For fifteen years of practice, I have undoubtedly followed my organization’s standard process for patient flow. After all, I had been ‘flow mapped’ and “measured cycle time” by a team of managers with Toyota-like precision, so I just assumed this must be the most efficient way to run a medical practice.
You know the routine I’m talking about. The patient arrives at the check-in window to check in and sits down to wait. A medical assistant (MA) arrives with a chart, calls the patient’s name, and leads them into the clinical area. First stop: the dreaded scale for a weight. Next, in the examination room for vital signs: blood pressure, pulse and temperature. Now the MA bombards the patient with questions, furiously typing into an electronic system for the next five to ten minutes – or more, according to the historian. Many of these questions will turn out to be completely irrelevant, already on file or repeated by the doctor. Finally, the AM leaves the patient alone in the exam room to wait (and sometimes wait, and wait) until the doctor finally rushes in.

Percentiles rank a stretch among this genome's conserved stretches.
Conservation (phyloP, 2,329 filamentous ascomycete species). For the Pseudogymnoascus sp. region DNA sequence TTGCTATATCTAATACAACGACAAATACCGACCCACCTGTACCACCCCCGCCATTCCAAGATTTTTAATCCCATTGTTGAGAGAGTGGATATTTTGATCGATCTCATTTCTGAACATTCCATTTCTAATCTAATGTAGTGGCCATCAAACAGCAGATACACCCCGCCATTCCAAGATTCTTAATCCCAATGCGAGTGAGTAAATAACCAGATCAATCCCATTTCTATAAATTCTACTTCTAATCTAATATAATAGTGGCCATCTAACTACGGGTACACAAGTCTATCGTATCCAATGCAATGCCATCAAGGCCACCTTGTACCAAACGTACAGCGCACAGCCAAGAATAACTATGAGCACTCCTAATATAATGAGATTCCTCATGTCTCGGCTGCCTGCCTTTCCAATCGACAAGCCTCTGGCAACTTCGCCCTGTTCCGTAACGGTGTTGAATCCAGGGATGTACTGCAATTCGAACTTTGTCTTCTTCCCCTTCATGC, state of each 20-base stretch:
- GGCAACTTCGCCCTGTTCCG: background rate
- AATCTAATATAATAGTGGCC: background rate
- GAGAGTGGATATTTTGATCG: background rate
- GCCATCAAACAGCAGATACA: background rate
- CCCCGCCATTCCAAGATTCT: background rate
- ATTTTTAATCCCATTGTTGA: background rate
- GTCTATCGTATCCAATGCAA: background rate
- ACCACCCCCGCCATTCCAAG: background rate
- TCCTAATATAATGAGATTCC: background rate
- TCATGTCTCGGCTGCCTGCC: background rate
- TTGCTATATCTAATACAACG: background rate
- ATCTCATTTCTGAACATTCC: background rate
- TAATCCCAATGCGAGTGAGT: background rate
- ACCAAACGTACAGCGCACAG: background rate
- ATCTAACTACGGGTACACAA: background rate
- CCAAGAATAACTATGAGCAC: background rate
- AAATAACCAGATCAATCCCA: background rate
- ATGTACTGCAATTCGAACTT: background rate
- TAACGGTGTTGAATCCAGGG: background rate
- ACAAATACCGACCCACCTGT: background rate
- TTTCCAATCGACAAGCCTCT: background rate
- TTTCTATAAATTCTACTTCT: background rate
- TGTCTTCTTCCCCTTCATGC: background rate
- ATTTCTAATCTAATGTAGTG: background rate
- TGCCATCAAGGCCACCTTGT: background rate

Ah! This is the big moment, and in my opinion, where the magic happens. Doctor and patient sit together and have what appears to be a simple conversation to the casual observer. As the patient talks about their concerns, the physician digs deeper, asking relevant questions that have been honed through years of practice in the history taking. During this interviewing process, the physician will use open-ended questions, strive to build patient confidence, and apply advanced techniques such as motivational interviewing to help guide the patient toward optimal health. The doctor not only asks about physical complaints, but also addresses wellness issues, such as making sure the proper drug tests have been ordered. After an exam and medical plan have been determined, the doctor leaves the exam room to rush to the next patient, leaving an MA to complete orders and escort the patient to the payment area.